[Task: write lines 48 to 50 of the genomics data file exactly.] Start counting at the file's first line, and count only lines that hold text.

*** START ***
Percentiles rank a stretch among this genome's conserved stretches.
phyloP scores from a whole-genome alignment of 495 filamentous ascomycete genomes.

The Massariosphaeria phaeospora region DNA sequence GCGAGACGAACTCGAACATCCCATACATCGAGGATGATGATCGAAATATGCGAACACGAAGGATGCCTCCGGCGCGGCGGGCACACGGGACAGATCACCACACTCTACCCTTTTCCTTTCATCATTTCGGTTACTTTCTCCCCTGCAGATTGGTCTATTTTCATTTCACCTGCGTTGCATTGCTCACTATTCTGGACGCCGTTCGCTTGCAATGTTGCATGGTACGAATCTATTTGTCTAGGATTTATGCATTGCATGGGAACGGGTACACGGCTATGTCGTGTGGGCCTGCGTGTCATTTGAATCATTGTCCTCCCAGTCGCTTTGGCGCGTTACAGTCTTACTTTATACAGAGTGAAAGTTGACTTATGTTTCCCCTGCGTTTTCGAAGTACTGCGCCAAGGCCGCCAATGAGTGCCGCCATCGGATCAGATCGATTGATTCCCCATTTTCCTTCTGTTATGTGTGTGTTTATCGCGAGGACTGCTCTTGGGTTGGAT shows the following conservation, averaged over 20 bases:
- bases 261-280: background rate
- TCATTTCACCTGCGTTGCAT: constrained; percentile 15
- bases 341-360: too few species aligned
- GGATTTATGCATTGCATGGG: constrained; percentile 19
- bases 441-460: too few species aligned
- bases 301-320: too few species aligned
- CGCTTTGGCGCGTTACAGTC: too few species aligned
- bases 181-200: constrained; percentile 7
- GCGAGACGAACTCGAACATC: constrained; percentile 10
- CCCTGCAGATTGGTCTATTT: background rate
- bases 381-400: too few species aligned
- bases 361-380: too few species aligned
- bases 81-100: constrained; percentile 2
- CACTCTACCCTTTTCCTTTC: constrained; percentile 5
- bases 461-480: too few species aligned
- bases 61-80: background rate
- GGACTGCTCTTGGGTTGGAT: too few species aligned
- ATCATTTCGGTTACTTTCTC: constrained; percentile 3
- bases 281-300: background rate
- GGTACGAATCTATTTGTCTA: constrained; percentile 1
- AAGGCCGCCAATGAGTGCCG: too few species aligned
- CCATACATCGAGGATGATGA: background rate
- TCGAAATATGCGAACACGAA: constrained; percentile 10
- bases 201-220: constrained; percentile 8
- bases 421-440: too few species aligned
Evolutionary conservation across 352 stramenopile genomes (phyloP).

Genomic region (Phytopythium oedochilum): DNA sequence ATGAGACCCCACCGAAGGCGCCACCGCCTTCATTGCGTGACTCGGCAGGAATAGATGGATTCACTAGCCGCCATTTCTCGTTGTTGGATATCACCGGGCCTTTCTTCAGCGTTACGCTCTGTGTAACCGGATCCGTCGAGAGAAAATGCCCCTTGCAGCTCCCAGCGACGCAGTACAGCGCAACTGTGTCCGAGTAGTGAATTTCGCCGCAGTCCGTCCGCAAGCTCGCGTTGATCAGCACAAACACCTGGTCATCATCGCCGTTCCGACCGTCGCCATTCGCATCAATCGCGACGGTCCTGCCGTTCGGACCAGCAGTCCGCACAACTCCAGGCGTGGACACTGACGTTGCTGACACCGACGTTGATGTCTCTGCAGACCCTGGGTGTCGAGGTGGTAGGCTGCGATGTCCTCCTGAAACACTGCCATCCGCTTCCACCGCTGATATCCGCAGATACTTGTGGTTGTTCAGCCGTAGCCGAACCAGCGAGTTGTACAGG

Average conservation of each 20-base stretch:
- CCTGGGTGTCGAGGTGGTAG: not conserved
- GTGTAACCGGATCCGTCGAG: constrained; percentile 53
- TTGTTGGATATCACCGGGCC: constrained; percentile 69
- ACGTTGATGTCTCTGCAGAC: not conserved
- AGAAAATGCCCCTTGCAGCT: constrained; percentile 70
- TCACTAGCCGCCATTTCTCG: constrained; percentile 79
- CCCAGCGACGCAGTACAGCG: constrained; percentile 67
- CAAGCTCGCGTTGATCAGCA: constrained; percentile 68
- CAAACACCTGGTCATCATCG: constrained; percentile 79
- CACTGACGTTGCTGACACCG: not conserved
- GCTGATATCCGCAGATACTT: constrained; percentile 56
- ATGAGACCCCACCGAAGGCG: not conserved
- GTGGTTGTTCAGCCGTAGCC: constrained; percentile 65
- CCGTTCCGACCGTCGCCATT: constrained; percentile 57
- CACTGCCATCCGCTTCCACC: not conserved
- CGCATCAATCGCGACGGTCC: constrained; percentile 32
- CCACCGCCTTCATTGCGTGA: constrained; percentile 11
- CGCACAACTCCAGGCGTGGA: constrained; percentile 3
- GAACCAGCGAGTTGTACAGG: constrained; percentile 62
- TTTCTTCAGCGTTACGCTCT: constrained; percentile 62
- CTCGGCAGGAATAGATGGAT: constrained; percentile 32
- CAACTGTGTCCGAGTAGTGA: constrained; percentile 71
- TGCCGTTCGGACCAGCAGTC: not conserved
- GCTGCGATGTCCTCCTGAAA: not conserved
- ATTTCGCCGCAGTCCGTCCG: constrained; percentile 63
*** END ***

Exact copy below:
- CCACCGCCTTCATTGCGTGA: constrained; percentile 11
- CGCACAACTCCAGGCGTGGA: constrained; percentile 3
- GAACCAGCGAGTTGTACAGG: constrained; percentile 62